Creating new value: five steps for health brands to earn social currency

Creating new value: five steps for health brands to earn social currency

The real title of this Fast Company article written by Ben Paynter is Five Steps for Consumer Brands to Earn Social Currency. It is based on a Vivaldi Partners/Lightspeed study of social media efforts that create true value for organizations and their customers. But there are good insights here for health brand marketers to consider as you develop, execute and refine your social media efforts.

1. Advocates Trump Followers. Strength isn’t always in numbers. While Dunkin’ Donuts has 80% fewer Facebook and Twitter followers than Starbucks, Dunkin’ fans are 35% more likely to recommend the brand given its social media practices. Dunkin has shown that interesting initiatives that help fans engage, with your brand and with each other through your brand, build brand advocates. I think P&G’s is a good example of this.

2. Context Matters. Using the example of beer drinkers, the study found that “product and packaging innovations do not help create relevance in this consumer’s daily life.” What’s important is the bonding or “social context” during consumption. I relate this back to blasting out one-way messages touting latest technologies or chest-pounding statistics versus posting (for instance) a video on YouTube featuring an elderly couple playing the piano in the atrium of Mayo Clinic. Real people. Real story. Real relevant.

3. Not Every Brand Should Be Social. Mass-market brands positioned based on functional superiority, such as Gillette (with 96% of study respondents touting good quality and reliability), aren’t likely to see much upside in social currency. I don’t agree with this statement for the reason they cite, as social media programs should always be built around achieving specific objectives – whether building awareness, cultivating relationships, promoting new products, or targeting new markets.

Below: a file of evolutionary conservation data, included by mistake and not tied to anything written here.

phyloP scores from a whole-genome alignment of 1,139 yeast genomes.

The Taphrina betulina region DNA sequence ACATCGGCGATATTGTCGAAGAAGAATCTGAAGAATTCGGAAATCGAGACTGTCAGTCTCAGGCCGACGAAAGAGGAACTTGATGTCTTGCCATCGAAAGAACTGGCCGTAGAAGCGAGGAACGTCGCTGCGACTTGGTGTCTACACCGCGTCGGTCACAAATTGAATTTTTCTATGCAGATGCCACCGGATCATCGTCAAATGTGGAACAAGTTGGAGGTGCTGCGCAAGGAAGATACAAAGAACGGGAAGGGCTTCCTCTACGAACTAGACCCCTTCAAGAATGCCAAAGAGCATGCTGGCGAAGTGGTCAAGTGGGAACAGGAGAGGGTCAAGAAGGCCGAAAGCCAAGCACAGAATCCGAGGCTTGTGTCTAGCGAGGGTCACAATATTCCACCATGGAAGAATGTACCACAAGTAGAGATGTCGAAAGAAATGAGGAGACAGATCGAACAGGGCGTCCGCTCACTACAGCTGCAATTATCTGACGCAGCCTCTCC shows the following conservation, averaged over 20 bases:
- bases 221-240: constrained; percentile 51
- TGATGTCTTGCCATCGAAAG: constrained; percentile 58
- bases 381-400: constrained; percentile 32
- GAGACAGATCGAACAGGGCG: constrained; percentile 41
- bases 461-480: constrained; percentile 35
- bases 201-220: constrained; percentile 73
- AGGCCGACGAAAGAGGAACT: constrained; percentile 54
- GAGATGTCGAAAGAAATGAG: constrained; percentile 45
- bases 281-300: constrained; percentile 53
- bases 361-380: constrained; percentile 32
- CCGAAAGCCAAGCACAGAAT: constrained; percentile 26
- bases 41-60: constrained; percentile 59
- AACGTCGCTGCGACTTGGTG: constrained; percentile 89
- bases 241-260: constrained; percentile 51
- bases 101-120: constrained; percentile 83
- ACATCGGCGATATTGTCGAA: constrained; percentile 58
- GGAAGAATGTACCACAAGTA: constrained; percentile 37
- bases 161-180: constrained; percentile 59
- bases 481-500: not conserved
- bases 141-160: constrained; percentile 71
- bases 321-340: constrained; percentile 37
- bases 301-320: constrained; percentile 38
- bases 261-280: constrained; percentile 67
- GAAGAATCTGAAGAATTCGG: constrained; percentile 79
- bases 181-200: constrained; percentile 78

4. Social Tools Are A Means, Not An End. In reviewing Axe and Clinique, the study concludes that Axe’s social-media efforts don’t translate as strongly into meaningful talk or an ardent defense when compared with a brand such as Clinique, because the Axe audience knows that it’s all a goof. By contrast, Clinique’s more instructive approach –- for example, YouTube how-to tutorials — has earned it stronger social currency. Certainly, the inherent benefits that your health brands provide give you a leg up in creating this social currency.

5. Gimmicks Marginalize Trust. Last year, Wendy’s “You Know When It’s Real” campaign featured commercial spots, online games, and contests highlighting how its never-frozen patties are cooked to order. Burger King created the Whopper Sacrifice, asking fans to drop 10 friends on Facebook to get a free hamburger, the latest in a string of Internet-sensation stunts. Today, BK’s fickle fans have moved on, but customers trust Wendy’s products much more, according to the Vivaldi-Lightspeed study. The ability of your health brands to help improve lives –– and the different ways to demonstrate this through social tools — lend themselves to building this trust.

Eric Brody

Eric Brody is President of Trajectory, the specialist health & wellness branding and marketing agency using every moment as an opportunity to move customers, brands and businesses upward to a new destination.

7 thoughts on “Creating new value: five steps for health brands to earn social currency

  1. You make a good point about how numbers can be deceiving in social media. To look simply at number of fans or followers is easy but is truly not the best measure of success. Convincing people who are not immersed in social media that it’s not all about numbers can be a challenge.

    You only have to click a button once to become a fan – staying engaged requires a commitment. I see this every time iTunes posts to Facebook – within minutes there are hundreds of “likes” and comments. You can have hundreds of followers on Twitter but if no one is commenting on or passing along your content, are they really listening?

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